McKinsey, GSA study IoT challenges

May 19, 2015

The rollout of the IoT is fraught with challenges—from the technical to the legal. Technical challenges, described here, stem from the need of billions of smart devices incorporating microprocessors as well as mixed-signal and RF circuitry to operate on low power while being able to communicate over wireless interfaces complying with multiple standards. Legal issues, as outlined here, involve factors such as data ownership and confidentiality.

Now, McKinsey & Company and the Global Semiconductor Alliance (GSA) have teamed up to study the implications of the IoT for the semiconductor industry and the economy as a whole. The study involved interviews with 30 GSA member company senior executives in the semiconductor as well as adjacent industries plus surveys of 229 semiconductor executives at GSA member companies.

The study defined the IoT as “…a network containing all ‘smart’ devices with some sort of sensing mechanism that can communicate via the Internet with other smart devices or the cloud, without human interaction.”

The survey found that 48% of respondents believed the IoT would be one of the top three semiconductor industry growth drivers, with 17% ranking it first. To succeed, though, the IoT will need solid technology, a strong market, and a suitable ecosystem.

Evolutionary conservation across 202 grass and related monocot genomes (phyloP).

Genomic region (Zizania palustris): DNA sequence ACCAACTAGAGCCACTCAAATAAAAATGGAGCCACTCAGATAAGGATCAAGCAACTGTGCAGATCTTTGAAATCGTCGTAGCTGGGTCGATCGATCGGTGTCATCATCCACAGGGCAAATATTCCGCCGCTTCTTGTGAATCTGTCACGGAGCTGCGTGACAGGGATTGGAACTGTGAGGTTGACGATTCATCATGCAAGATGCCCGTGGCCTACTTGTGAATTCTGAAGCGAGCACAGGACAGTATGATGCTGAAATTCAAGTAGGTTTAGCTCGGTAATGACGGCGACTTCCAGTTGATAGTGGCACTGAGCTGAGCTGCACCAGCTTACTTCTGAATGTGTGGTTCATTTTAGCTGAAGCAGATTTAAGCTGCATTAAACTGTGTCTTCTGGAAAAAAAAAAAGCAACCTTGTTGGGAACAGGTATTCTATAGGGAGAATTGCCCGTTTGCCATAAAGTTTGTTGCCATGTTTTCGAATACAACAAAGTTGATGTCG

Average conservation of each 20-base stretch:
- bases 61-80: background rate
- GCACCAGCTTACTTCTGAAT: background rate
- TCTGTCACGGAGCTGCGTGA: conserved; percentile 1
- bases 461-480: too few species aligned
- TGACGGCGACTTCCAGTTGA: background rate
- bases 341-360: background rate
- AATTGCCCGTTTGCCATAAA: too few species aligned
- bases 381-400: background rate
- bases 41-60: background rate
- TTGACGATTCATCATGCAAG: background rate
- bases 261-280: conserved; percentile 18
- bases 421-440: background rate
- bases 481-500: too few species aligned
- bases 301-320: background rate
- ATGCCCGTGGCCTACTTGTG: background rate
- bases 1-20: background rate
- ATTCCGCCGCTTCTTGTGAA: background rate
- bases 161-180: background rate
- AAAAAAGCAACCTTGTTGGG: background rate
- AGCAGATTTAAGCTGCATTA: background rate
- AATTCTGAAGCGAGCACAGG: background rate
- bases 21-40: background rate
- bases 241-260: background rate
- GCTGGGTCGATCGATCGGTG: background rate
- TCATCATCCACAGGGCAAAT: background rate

The study reports on six verticals: wearables, smart homes, medical electronics, industrial automation, connected cars, and smart cities.

Wearables fare well at this point, according to the study, with solid technology and a well developed ecosystem. Medical electronics needs work in all three areas:

  • Technology requires further development of chemical sensors and miniaturized implants.
  • The market requires work from a regulations and security standpoint.
  • Hospitals lack a well developed ecosystem/infrastructure to make use of IoT devices.

Across all application areas, the report cites a lack of consistency in connectivity standards, with Wi-Fi, 4G LTE, Bluetooth, ZigBee, and others all playing a role—offering tradeoffs among range, power consumption, and data rates. Consequently, the report recommends, “Given the current uncertainty, semiconductor players should pursue a hedging strategy—in other words, focusing on selected standards that are likely to gain widespread acceptance but planning for alternative scenarios.”

And finally, the study found that many GSA members believe they must move beyond a focus on silicon to embrace software, security, and systems integration.

You can read an executive summary of the McKinsey and GSA research here.

About the Author

Rick Nelson | Contributing Editor

Rick is currently Contributing Technical Editor. He was Executive Editor for EE in 2011-2018. Previously he served on several publications, including EDN and Vision Systems Design, and has received awards for signed editorials from the American Society of Business Publication Editors. He began as a design engineer at General Electric and Litton Industries and earned a BSEE degree from Penn State.

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